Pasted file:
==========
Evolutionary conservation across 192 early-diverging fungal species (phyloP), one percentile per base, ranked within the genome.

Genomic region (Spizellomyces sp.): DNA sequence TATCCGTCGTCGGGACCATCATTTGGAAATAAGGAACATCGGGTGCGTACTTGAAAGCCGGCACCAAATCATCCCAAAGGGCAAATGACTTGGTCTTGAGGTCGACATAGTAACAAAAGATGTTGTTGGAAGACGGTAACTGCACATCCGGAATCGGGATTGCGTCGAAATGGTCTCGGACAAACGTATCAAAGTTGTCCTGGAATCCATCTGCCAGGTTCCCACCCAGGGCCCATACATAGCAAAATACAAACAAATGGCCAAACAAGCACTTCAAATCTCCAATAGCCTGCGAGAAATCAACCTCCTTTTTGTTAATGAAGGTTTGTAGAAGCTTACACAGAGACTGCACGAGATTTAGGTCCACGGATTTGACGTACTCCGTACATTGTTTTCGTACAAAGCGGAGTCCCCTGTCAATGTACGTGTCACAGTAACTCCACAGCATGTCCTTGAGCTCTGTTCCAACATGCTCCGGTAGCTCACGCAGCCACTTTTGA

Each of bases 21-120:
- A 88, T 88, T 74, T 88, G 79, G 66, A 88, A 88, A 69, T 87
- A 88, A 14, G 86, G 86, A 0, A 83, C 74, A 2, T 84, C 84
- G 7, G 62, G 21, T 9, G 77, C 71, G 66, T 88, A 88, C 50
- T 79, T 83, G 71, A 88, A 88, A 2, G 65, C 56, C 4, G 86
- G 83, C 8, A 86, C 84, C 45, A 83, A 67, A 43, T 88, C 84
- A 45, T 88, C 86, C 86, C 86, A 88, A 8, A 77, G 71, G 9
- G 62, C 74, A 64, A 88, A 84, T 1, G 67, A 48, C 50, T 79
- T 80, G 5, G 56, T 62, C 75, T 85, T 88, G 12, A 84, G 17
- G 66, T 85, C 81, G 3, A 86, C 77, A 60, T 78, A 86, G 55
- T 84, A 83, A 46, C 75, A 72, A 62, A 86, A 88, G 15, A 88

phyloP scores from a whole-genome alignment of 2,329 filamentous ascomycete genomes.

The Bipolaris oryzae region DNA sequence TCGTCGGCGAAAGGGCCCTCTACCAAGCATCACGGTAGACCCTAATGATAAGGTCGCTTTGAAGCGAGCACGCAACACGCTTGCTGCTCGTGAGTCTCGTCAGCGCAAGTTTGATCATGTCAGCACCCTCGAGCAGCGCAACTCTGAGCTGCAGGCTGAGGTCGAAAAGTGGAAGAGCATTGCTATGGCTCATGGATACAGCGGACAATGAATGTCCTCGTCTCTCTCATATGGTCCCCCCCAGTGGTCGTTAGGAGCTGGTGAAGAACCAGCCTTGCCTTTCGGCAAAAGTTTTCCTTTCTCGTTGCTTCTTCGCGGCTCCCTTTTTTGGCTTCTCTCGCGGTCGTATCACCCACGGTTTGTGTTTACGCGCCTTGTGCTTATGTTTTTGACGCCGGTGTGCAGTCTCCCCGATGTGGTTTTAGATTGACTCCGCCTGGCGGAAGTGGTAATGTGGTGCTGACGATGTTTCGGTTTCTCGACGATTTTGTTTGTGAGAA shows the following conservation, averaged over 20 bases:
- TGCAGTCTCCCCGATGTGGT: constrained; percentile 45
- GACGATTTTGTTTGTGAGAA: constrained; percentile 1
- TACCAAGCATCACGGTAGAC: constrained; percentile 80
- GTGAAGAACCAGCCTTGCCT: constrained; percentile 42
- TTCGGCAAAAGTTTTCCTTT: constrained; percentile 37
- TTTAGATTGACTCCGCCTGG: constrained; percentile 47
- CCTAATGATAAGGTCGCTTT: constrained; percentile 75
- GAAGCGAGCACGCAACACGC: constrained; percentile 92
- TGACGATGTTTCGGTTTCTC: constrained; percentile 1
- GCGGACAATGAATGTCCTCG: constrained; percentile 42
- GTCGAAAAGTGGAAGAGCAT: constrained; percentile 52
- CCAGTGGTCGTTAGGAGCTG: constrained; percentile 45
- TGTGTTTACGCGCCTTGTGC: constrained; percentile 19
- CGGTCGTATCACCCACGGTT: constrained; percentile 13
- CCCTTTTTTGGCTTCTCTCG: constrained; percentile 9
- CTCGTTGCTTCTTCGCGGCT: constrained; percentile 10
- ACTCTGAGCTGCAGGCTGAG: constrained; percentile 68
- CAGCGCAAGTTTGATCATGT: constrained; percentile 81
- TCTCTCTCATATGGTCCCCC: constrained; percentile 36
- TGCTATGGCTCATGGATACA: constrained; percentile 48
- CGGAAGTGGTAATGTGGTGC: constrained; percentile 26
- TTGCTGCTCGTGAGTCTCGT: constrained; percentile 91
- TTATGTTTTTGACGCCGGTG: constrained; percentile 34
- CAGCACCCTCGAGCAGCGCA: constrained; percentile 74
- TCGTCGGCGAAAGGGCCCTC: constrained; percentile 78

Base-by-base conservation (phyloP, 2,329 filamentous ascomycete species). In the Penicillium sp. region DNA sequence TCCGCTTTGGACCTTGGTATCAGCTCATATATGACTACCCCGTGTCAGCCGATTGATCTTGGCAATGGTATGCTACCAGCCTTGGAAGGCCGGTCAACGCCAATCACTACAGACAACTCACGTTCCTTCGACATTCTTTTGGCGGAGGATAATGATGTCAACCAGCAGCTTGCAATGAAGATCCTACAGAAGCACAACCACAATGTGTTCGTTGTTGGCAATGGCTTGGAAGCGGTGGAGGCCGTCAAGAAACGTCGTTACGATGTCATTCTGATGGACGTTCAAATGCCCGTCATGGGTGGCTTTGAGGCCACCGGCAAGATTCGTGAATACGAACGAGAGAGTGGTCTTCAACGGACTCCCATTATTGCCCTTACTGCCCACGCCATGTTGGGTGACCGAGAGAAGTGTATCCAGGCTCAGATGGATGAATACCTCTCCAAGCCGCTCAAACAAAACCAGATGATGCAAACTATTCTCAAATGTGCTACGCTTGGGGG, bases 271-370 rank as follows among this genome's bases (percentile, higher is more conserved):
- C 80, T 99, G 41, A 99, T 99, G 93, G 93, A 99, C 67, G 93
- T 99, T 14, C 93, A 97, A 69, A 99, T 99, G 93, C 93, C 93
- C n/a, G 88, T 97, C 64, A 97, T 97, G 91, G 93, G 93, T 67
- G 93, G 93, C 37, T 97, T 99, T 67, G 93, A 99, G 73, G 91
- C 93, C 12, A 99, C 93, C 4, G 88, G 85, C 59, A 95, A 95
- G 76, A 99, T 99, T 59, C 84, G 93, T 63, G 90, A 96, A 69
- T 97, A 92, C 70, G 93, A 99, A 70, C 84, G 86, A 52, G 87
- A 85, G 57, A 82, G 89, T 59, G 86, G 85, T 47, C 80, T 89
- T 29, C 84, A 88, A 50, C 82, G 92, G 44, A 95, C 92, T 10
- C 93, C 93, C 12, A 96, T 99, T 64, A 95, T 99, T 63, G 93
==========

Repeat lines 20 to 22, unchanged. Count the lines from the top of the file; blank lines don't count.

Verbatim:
- TTCGGCAAAAGTTTTCCTTT: constrained; percentile 37
- TTTAGATTGACTCCGCCTGG: constrained; percentile 47
- CCTAATGATAAGGTCGCTTT: constrained; percentile 75